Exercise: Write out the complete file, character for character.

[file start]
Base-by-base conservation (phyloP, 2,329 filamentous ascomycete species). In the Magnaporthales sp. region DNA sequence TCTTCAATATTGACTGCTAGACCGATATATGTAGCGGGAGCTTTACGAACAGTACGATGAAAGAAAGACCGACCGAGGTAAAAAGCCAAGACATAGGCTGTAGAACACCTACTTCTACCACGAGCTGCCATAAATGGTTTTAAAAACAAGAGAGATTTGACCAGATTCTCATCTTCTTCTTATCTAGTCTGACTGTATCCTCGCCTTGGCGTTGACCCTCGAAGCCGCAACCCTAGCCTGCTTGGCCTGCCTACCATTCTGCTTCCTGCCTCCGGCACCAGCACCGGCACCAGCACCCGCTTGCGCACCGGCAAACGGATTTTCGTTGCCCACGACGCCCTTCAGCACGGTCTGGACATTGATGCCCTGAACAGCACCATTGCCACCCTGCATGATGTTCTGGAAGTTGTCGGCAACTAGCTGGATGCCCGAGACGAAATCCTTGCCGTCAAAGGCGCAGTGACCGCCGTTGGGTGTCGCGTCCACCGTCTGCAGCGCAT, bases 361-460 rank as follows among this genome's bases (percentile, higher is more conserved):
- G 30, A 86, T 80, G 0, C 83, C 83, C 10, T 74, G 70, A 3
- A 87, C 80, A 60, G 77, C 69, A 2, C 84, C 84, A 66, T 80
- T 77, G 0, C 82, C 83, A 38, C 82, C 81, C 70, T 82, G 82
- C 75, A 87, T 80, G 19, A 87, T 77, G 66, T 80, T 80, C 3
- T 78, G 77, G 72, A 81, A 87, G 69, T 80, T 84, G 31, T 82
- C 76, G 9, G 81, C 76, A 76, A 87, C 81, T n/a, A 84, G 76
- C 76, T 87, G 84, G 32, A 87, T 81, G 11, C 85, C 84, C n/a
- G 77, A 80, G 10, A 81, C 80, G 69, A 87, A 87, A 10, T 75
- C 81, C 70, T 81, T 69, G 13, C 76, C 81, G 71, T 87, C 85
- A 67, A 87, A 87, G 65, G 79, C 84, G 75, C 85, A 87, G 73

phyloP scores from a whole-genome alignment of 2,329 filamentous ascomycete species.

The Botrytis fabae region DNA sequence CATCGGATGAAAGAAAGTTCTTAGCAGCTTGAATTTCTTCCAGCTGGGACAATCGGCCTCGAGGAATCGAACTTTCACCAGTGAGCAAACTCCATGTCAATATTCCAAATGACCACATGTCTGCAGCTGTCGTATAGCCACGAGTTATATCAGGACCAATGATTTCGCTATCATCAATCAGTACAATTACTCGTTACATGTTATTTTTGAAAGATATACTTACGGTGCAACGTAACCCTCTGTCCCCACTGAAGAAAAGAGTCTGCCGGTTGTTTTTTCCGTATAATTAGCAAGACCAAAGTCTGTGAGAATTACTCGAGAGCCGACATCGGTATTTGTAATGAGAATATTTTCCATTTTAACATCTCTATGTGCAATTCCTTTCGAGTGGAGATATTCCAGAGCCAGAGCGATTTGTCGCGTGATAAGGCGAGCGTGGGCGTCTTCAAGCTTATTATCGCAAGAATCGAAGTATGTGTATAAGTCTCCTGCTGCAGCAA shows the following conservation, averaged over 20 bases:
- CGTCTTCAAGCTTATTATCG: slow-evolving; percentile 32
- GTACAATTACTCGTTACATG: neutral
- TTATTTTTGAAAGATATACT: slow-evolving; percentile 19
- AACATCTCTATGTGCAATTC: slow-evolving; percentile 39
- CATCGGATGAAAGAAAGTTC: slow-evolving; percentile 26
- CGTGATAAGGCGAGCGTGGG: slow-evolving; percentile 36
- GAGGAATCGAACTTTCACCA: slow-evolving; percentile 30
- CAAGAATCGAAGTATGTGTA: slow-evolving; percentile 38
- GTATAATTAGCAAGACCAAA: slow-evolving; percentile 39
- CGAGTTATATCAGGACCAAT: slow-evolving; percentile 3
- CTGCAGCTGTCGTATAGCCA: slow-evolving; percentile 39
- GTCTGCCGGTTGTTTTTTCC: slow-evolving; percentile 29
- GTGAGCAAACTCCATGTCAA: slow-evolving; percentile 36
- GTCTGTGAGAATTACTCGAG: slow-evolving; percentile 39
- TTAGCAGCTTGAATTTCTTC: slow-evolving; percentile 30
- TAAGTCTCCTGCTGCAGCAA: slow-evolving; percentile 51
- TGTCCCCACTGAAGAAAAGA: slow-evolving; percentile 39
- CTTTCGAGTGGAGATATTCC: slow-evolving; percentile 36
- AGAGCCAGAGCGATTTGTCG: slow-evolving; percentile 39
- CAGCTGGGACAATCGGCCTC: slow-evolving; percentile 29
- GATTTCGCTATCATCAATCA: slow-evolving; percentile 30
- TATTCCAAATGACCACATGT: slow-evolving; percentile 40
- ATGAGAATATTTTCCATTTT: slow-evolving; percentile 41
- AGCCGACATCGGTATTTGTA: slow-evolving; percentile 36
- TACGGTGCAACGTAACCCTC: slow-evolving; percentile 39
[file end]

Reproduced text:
Base-by-base conservation (phyloP, 2,329 filamentous ascomycete species). In the Magnaporthales sp. region DNA sequence TCTTCAATATTGACTGCTAGACCGATATATGTAGCGGGAGCTTTACGAACAGTACGATGAAAGAAAGACCGACCGAGGTAAAAAGCCAAGACATAGGCTGTAGAACACCTACTTCTACCACGAGCTGCCATAAATGGTTTTAAAAACAAGAGAGATTTGACCAGATTCTCATCTTCTTCTTATCTAGTCTGACTGTATCCTCGCCTTGGCGTTGACCCTCGAAGCCGCAACCCTAGCCTGCTTGGCCTGCCTACCATTCTGCTTCCTGCCTCCGGCACCAGCACCGGCACCAGCACCCGCTTGCGCACCGGCAAACGGATTTTCGTTGCCCACGACGCCCTTCAGCACGGTCTGGACATTGATGCCCTGAACAGCACCATTGCCACCCTGCATGATGTTCTGGAAGTTGTCGGCAACTAGCTGGATGCCCGAGACGAAATCCTTGCCGTCAAAGGCGCAGTGACCGCCGTTGGGTGTCGCGTCCACCGTCTGCAGCGCAT, bases 361-460 rank as follows among this genome's bases (percentile, higher is more conserved):
- G 30, A 86, T 80, G 0, C 83, C 83, C 10, T 74, G 70, A 3
- A 87, C 80, A 60, G 77, C 69, A 2, C 84, C 84, A 66, T 80
- T 77, G 0, C 82, C 83, A 38, C 82, C 81, C 70, T 82, G 82
- C 75, A 87, T 80, G 19, A 87, T 77, G 66, T 80, T 80, C 3
- T 78, G 77, G 72, A 81, A 87, G 69, T 80, T 84, G 31, T 82
- C 76, G 9, G 81, C 76, A 76, A 87, C 81, T n/a, A 84, G 76
- C 76, T 87, G 84, G 32, A 87, T 81, G 11, C 85, C 84, C n/a
- G 77, A 80, G 10, A 81, C 80, G 69, A 87, A 87, A 10, T 75
- C 81, C 70, T 81, T 69, G 13, C 76, C 81, G 71, T 87, C 85
- A 67, A 87, A 87, G 65, G 79, C 84, G 75, C 85, A 87, G 73

phyloP scores from a whole-genome alignment of 2,329 filamentous ascomycete species.

The Botrytis fabae region DNA sequence CATCGGATGAAAGAAAGTTCTTAGCAGCTTGAATTTCTTCCAGCTGGGACAATCGGCCTCGAGGAATCGAACTTTCACCAGTGAGCAAACTCCATGTCAATATTCCAAATGACCACATGTCTGCAGCTGTCGTATAGCCACGAGTTATATCAGGACCAATGATTTCGCTATCATCAATCAGTACAATTACTCGTTACATGTTATTTTTGAAAGATATACTTACGGTGCAACGTAACCCTCTGTCCCCACTGAAGAAAAGAGTCTGCCGGTTGTTTTTTCCGTATAATTAGCAAGACCAAAGTCTGTGAGAATTACTCGAGAGCCGACATCGGTATTTGTAATGAGAATATTTTCCATTTTAACATCTCTATGTGCAATTCCTTTCGAGTGGAGATATTCCAGAGCCAGAGCGATTTGTCGCGTGATAAGGCGAGCGTGGGCGTCTTCAAGCTTATTATCGCAAGAATCGAAGTATGTGTATAAGTCTCCTGCTGCAGCAA shows the following conservation, averaged over 20 bases:
- CGTCTTCAAGCTTATTATCG: slow-evolving; percentile 32
- GTACAATTACTCGTTACATG: neutral
- TTATTTTTGAAAGATATACT: slow-evolving; percentile 19
- AACATCTCTATGTGCAATTC: slow-evolving; percentile 39
- CATCGGATGAAAGAAAGTTC: slow-evolving; percentile 26
- CGTGATAAGGCGAGCGTGGG: slow-evolving; percentile 36
- GAGGAATCGAACTTTCACCA: slow-evolving; percentile 30
- CAAGAATCGAAGTATGTGTA: slow-evolving; percentile 38
- GTATAATTAGCAAGACCAAA: slow-evolving; percentile 39
- CGAGTTATATCAGGACCAAT: slow-evolving; percentile 3
- CTGCAGCTGTCGTATAGCCA: slow-evolving; percentile 39
- GTCTGCCGGTTGTTTTTTCC: slow-evolving; percentile 29
- GTGAGCAAACTCCATGTCAA: slow-evolving; percentile 36
- GTCTGTGAGAATTACTCGAG: slow-evolving; percentile 39
- TTAGCAGCTTGAATTTCTTC: slow-evolving; percentile 30
- TAAGTCTCCTGCTGCAGCAA: slow-evolving; percentile 51
- TGTCCCCACTGAAGAAAAGA: slow-evolving; percentile 39
- CTTTCGAGTGGAGATATTCC: slow-evolving; percentile 36
- AGAGCCAGAGCGATTTGTCG: slow-evolving; percentile 39
- CAGCTGGGACAATCGGCCTC: slow-evolving; percentile 29
- GATTTCGCTATCATCAATCA: slow-evolving; percentile 30
- TATTCCAAATGACCACATGT: slow-evolving; percentile 40
- ATGAGAATATTTTCCATTTT: slow-evolving; percentile 41
- AGCCGACATCGGTATTTGTA: slow-evolving; percentile 36
- TACGGTGCAACGTAACCCTC: slow-evolving; percentile 39